Sanding. Smoothing a joint treatment for gypsumboard with sandpaper. In wet sanding, the joint is smoothed with a coarse wet sponge, so that less dust is produced than in dry sanding.
Scagliola. An imitation marble, usually precast, made with Keenes cement.
Score. A groove cut in the surface of a board with a sharp blade to expedite manual breaking of the board.
Scratch Coat. First coat of plaster in three-coat work.
Screeds. Long, narrow strips that serve as guides for plastering; also denotes tools, such as straightedges, used to shape an unhardened surface.
Sealer. A base coat of paint used to seal a surface and equalize differences in surface suction, to improve the bond and appearance of the finish coat. (See also Primer and Sizing.)
Seam. A treated gypsumboard joint.
Sheathing, Gypsum. A gypsumboard formulated for use as an enclosure for an exterior wall and a base for siding or other exterior facings, but not intended for long-time direct exposure to the weather.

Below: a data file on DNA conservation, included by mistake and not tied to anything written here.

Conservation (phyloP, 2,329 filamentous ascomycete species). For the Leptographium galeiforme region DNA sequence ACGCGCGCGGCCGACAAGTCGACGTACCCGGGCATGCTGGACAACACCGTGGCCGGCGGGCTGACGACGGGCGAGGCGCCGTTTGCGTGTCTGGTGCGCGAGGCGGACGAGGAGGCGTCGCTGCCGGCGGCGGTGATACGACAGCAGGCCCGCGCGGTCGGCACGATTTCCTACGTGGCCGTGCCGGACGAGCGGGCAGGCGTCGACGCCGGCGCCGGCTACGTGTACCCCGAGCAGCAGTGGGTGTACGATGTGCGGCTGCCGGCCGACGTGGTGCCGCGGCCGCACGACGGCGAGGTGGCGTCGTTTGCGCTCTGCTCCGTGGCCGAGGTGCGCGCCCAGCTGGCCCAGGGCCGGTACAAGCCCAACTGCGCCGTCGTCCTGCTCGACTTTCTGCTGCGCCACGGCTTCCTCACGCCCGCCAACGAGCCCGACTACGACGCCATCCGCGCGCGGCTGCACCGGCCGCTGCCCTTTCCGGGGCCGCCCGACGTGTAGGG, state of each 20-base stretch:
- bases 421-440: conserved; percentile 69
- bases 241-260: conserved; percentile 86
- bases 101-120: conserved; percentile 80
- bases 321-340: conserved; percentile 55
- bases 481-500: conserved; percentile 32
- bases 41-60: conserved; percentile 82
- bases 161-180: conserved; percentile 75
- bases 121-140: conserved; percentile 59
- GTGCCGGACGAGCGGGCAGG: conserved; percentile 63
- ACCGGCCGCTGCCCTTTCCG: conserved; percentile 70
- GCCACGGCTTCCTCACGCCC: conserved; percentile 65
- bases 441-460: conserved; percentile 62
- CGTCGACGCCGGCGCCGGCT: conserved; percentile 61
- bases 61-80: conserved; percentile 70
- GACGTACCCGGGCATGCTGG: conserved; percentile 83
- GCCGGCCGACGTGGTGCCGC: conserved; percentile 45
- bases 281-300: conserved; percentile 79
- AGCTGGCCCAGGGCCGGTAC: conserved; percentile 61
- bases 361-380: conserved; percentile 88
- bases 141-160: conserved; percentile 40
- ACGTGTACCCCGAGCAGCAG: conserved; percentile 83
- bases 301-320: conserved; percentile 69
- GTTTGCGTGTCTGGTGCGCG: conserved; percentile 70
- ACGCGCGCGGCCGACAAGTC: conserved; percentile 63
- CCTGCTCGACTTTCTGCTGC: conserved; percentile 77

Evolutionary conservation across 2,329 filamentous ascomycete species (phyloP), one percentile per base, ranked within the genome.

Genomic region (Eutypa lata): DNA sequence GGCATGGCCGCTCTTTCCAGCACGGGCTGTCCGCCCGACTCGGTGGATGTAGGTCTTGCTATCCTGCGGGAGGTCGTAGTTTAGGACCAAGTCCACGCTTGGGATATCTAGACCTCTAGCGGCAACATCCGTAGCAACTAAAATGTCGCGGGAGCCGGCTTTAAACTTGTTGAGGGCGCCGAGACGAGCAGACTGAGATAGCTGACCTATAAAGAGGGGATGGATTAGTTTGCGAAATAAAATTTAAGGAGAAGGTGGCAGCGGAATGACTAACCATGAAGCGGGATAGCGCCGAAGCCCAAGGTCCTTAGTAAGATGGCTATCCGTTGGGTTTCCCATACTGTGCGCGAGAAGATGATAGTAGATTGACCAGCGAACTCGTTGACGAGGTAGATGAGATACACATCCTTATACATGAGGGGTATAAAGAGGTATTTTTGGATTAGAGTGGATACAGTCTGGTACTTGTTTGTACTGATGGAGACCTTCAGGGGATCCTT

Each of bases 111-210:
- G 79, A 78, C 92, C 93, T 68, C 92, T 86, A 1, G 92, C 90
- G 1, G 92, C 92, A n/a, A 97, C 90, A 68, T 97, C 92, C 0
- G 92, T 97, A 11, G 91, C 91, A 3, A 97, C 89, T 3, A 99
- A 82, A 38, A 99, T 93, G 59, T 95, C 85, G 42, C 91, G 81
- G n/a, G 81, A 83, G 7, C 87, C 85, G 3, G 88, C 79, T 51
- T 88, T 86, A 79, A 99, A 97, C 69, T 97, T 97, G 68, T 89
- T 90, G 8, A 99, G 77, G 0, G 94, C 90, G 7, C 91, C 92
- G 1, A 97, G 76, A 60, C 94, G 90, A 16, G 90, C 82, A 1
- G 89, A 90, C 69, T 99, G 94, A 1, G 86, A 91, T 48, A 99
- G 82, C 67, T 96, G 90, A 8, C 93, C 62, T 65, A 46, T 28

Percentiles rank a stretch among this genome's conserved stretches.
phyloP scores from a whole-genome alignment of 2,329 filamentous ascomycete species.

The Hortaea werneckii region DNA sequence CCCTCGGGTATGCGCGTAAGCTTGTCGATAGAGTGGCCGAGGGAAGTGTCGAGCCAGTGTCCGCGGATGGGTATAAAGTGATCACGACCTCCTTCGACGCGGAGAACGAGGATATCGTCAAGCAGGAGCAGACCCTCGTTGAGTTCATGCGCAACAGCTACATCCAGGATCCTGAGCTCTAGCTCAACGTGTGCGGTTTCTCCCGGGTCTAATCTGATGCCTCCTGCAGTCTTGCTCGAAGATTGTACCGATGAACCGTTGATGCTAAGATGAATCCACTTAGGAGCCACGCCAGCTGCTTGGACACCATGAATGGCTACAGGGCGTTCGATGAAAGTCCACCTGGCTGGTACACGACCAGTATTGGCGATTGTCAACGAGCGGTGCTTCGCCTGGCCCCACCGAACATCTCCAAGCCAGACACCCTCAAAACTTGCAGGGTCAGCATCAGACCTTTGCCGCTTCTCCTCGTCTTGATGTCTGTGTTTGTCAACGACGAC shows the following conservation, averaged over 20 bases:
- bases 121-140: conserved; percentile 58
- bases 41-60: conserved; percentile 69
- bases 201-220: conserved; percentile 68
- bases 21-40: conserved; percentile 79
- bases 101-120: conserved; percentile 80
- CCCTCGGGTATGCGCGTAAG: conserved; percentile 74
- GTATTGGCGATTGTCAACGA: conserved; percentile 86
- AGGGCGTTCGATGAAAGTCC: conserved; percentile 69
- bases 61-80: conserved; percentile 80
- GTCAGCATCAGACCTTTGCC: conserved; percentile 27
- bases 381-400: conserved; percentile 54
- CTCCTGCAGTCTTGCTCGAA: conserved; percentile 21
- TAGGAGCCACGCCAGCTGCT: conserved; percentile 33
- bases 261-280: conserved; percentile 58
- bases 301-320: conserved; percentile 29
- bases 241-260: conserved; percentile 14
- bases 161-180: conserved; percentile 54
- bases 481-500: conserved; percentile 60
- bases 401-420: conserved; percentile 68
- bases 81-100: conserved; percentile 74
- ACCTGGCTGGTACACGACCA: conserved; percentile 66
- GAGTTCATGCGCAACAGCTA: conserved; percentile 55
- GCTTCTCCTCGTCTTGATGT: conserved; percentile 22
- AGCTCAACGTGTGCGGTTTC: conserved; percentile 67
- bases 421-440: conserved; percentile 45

Ship Lap. An offset lamination of two layers of gypsumboard.
Shoulder. The area between the tapered edge and the face of a gypsumboard.
Sizing. A surface sealant used to equalize suction of paint when applied to gypsumboard paper and prevent rising of the nap.
Skim Coat. (See Finish Coat.)
Skip Trowel. A method of texturing a surface that results in a rough Spanish
Stucco effect.
Slaking. Adding water to hydrate quicklime into a putty.
Soffit. The underside of an arch, cornice, bead, or other construction.
Soffit Board. A gypsumboard formulated for use on the underside of exterior overhangs, carport ceilings, and other areas protected from the weather.
Splay Angle. An angle of more than 90.
Spray Texture. A mechanically applied material, which may contain aggregates to produce various effects, used to form decorative finishes.